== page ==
"Magic is the envelopment and coercion of the objective world by the ego; it is a dynamic subjectivism. Religion is the coercion of the ego by gods and spirits who are objectively conceived beings in control of nature and man."
"There are no lower or higher or median moralities. There is only one morality, and it is precisely the one that was given to us during the time of Jesus Christ and that stops me, you and Barantsevich from stealing, offending others, lying etc."
"We think of religion as the symbolic expression of our highest moral ideals; we think of magic as a crude aggregate of superstitions. Religious belief seems to become mere superstitious credulity if we admit any relationship with magic. On the other hand our anthropological and ethnographical material makes it extremely difficult to separate the two fields."
"The blood of Abraham, God's father of the chosen, still flows in the veins of Arab, Jew, and Christian, and too much of it has been spilled in grasping for the inheritance of the revered patriarch in the Middle East. The spilled blood in the Holy Land still cries out to God--an anguished cry for peace."
"When, as a child, I first opened my eyes on a Sunday-morning, a feeling of dismal anicipation, which began at least on the Friday, culminated. I knew what was before me, and my wish, if not my word, was "Would God it were evening!" It was no day of rest, but a day of texts, of catechisms (Watts'), of tracts about converted swearers, godly charwomen, and edifying deaths of sinners saved.... There was but one rosy spot, in the distance, all that day: and that was "bed-time," which never could come too early!"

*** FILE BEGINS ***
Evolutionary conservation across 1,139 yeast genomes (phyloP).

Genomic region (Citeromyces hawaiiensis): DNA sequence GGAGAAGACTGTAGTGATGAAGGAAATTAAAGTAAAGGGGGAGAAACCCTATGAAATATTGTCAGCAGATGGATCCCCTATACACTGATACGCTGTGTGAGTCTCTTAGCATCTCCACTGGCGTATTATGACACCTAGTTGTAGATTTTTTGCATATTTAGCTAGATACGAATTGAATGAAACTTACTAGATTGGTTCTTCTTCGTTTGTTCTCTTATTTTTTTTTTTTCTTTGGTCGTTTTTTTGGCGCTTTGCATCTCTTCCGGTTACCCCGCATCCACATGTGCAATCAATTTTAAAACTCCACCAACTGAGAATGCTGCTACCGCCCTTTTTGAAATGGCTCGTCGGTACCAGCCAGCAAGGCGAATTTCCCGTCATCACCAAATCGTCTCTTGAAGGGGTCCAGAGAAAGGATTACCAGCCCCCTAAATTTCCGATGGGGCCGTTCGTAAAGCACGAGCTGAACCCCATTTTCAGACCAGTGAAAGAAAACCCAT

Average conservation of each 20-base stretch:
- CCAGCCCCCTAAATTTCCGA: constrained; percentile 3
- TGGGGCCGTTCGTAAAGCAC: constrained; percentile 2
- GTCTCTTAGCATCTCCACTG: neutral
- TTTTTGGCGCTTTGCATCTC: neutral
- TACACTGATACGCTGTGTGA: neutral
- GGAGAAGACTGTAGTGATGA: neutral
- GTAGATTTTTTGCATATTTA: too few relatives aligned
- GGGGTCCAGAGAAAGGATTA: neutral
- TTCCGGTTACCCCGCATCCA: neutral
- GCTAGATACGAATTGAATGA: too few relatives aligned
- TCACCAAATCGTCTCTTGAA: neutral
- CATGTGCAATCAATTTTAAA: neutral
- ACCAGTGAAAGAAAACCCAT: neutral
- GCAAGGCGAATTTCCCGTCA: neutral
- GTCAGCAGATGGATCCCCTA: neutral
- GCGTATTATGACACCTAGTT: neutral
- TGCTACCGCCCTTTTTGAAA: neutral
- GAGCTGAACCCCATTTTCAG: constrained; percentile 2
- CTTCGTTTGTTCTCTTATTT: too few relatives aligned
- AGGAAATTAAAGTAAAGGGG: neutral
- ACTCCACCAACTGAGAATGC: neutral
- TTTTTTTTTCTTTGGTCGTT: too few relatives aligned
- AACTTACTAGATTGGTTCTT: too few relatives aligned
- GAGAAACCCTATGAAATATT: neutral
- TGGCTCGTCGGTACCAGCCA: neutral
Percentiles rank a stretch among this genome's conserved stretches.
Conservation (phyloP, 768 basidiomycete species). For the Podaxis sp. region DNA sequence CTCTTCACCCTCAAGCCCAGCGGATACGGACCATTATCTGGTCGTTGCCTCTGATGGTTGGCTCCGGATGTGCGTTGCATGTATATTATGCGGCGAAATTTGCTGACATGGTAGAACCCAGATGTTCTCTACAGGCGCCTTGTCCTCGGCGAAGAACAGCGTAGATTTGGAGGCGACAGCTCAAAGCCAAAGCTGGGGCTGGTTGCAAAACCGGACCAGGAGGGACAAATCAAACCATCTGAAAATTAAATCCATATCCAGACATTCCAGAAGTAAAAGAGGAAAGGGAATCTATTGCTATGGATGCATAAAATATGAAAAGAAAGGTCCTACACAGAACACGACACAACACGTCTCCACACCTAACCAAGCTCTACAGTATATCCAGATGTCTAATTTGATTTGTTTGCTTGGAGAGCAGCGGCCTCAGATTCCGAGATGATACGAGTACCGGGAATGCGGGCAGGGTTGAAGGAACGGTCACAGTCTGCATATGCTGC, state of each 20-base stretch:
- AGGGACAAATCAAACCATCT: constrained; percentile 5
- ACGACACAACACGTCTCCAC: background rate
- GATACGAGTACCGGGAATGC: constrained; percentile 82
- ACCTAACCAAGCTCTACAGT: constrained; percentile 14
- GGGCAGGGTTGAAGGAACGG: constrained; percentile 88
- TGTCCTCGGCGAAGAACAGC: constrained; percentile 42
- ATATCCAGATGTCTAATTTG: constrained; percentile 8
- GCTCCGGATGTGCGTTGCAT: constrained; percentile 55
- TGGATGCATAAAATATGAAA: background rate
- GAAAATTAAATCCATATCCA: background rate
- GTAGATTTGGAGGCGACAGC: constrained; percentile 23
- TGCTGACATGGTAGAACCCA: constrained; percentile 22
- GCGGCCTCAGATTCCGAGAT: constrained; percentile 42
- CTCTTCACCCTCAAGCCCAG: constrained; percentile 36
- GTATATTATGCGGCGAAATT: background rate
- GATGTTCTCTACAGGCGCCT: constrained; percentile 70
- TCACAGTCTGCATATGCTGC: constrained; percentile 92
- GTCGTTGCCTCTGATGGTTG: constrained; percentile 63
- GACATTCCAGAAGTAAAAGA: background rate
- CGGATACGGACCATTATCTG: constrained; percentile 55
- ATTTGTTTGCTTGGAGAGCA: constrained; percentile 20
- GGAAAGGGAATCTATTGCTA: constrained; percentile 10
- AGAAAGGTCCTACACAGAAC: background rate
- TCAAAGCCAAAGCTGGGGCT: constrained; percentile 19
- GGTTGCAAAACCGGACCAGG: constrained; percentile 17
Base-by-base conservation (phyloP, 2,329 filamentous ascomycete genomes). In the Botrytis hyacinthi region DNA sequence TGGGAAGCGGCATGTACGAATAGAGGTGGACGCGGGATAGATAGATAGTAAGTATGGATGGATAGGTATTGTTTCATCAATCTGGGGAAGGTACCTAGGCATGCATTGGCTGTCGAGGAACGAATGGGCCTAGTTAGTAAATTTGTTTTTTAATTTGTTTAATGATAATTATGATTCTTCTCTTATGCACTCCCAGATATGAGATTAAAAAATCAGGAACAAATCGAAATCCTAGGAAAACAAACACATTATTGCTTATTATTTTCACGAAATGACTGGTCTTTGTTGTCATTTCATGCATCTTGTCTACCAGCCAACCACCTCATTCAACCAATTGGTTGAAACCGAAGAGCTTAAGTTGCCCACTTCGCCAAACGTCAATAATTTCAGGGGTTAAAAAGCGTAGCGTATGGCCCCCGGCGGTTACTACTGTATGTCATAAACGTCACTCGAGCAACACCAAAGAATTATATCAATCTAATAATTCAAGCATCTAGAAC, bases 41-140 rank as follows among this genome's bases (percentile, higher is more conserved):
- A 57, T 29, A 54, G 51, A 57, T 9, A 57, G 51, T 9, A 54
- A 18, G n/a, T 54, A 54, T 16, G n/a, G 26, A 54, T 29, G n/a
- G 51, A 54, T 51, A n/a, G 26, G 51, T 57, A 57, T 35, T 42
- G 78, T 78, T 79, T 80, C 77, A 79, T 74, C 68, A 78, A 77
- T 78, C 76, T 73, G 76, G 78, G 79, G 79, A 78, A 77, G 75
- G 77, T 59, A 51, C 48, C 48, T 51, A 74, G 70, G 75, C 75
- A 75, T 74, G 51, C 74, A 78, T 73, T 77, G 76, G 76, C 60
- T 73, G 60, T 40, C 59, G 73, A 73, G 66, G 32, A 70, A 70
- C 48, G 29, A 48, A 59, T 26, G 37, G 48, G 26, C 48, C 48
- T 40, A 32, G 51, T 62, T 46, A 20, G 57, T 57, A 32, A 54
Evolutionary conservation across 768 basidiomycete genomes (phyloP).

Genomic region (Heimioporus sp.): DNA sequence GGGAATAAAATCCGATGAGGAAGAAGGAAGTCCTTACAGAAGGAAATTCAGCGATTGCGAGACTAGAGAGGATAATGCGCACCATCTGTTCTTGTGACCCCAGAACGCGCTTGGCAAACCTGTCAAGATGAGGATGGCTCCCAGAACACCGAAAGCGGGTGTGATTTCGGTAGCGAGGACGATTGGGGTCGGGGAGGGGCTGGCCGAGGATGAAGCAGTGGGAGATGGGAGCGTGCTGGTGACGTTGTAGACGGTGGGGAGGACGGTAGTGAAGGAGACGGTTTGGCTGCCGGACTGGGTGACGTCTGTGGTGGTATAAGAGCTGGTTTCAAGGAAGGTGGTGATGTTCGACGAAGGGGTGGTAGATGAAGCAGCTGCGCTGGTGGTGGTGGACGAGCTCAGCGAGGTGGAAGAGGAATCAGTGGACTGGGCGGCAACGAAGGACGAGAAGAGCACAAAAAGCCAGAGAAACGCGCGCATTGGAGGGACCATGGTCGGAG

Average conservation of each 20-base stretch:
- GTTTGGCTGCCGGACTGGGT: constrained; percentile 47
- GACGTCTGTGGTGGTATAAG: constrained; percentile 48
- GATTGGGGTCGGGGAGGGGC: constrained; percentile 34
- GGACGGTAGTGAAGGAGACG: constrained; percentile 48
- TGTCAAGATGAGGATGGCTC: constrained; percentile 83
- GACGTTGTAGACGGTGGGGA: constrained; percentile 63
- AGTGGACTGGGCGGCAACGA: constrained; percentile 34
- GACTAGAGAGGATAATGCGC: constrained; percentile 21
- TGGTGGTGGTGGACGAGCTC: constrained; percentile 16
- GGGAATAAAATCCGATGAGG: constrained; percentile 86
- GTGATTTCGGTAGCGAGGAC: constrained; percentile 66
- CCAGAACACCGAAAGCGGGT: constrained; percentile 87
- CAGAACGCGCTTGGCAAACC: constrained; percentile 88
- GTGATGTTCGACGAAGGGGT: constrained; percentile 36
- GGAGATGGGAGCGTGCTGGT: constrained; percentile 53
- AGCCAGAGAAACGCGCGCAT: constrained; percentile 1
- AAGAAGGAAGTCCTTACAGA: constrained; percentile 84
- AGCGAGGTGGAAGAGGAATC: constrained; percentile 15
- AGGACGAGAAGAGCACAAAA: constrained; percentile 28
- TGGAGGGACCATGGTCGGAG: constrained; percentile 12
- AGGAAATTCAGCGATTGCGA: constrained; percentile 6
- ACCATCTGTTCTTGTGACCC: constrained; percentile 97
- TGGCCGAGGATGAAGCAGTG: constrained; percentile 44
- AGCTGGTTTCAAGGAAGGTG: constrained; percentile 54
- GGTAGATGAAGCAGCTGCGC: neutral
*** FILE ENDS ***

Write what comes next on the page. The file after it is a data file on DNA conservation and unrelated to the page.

"It's almost impossible to deal with a crazy man, except that he does have religious beliefs, and the world of Islam will be damaged if a fanatic like him should commit murder in the name of religion against 60 innocent people."
"When theology erodes and organization crumbles, when the institutional framework of religion begins to break up, the search for a direct experience which people can feel to be religious facilitates the rise of cults. A cult differs from a formal religion in many significant ways. It is in the nature of a cult to claim some esoteric knowledge which has been submerged (or repressed by orthodoxy) for a long time but has now suddenly been illuminated. There is often some heterodox figure, mocked or scorned by the orthodox, who presents these new teachings. There are communal rites which often permit or spur an individual to act out impulses that had hitherto been repressed. In the cult, one feels as though one were exploring novel or hitherto taboo modes of conduct. What defines a cult, therefore, is its implicit emphasis on magic rather than theology, on the personal tie to a guru or to the group, rather than to an institution or a creed."